Today a raga is simply defined by its parent mela and the svaras from the parent it is supposed to inherit from the parent for its arohana/avarohana. Sri K V Ramachandran, the much feared critic of the early 20th century likened this janaka-janya scheme and its obsession with mela numbering much like how convicts were given identifying numbers in a penitentiary! Beyond the pale of the mela and the arohana/avarohana, for 18th century musicians and musicologist ragas had embellishments such as gamakas and leitmotifs which were unique to the ragas and helped in identifying the ragas. This feature has been dispensed with in the case of many ragas.


Today the progression of a raga as indicated in its arohana and avarohana is the only way one can move from sadja to pancama to tara sadja, in any sthayi or octave. In the 18th century the melodic movement not only included linear but also vakra/alternate sancaras as well. In other words multiple courses of execution for a raga were available in a given sthAyi. So in a raga if there were alternate courses and if the progression/sancara cannot be brought within the ambit of its arohana/avarohana, in their modern form we can find that the alternate courses have been axed/dropped/deprecated in the raga.

Let’s move on to individually look at the ragas and see how these axioms which defined their melodic body in the 18th century, were deprecated/dropped sometime during the 19th century perhaps which resulted in their truncated modern forms.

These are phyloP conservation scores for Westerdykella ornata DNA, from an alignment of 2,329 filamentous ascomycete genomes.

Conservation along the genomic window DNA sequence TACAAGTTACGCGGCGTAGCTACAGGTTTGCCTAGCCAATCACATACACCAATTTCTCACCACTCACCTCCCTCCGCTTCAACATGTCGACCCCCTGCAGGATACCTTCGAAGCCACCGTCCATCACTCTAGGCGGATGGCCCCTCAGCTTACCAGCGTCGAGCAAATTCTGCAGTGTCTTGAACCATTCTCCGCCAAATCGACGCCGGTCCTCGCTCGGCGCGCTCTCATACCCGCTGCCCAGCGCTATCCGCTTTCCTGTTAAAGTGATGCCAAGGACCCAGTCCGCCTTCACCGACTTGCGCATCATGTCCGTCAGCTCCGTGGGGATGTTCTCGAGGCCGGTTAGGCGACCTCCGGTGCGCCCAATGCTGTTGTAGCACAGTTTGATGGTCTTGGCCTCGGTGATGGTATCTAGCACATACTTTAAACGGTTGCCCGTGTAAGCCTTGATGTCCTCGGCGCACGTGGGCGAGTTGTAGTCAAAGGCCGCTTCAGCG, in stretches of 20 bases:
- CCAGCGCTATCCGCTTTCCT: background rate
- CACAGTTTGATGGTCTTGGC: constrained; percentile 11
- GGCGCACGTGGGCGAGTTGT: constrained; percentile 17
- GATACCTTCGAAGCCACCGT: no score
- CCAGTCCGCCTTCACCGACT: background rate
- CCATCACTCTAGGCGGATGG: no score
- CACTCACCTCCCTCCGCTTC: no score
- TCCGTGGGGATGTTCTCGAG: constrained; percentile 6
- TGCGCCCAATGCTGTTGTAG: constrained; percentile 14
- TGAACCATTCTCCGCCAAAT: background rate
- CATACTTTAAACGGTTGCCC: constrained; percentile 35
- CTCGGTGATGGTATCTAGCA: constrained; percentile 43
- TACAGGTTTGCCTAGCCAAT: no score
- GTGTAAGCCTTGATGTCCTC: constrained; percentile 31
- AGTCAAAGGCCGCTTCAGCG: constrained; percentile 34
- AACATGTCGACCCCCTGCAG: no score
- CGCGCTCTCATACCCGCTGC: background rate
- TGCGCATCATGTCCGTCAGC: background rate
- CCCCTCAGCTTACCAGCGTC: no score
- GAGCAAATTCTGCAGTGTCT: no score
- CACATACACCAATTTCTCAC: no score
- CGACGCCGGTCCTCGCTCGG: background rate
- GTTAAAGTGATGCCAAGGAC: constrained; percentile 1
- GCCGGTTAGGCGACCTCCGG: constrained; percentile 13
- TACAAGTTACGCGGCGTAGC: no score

While we are able to establish the existence of these axioms implicitly from the Triad, we are fortunate that practical exemplars are provided for these 18th century raga architecture/design principles through the kritis of Muthusvami Dikshitar with notation in the Sangita Sampradaya Pradarshini of Subbarama Dikshitar. The rendering of the exemplar kritis, with fidelity to the notation in SSP thus provides us with the evidence as well as the opportunity to understand what the world of these ragas was in the 18th century.

Let’s take up Devamanohari, by first considering its form today.


Devamanohari is a beautiful and appealing raga, derived from Sriraga/Kharaharapriya rAgAnga/mela 22. The following are the noteworthy features of modern Devamanohari, on the authority of the Sangraha Cudamani which is relied upon by modern musicologists as the Bible for raga lakshana.

  1. Devamanohari falls under mela 22 and the notes we use in this raga are S, R2, M1, P, D2 and N2.
  2. It is an audava upanga janya of mela 22 lacking gandhara both in arohana and avarohana while dhaivatha is vakra in avarohana alone.

The defining arohana/avarohana krama for the raga under mela 22 is :



As one can see that almost all compositions that we hear today including those of Tyagaraja, Gopalakrishna Bharati, Ponnnayya, Pooci Srinivasa Iyengar, Papanasam Sivan, G N Balasubramaniam, and Mysore Vasudevacar are today notated and rendered only in the above form of Devamanohari. The notations of the Devamanohari compositions not rendered on the concert stage, but available in notation form such as those of Kotisvara Iyer or Walajapet Venkataramana Bhagavathar are also in this form only.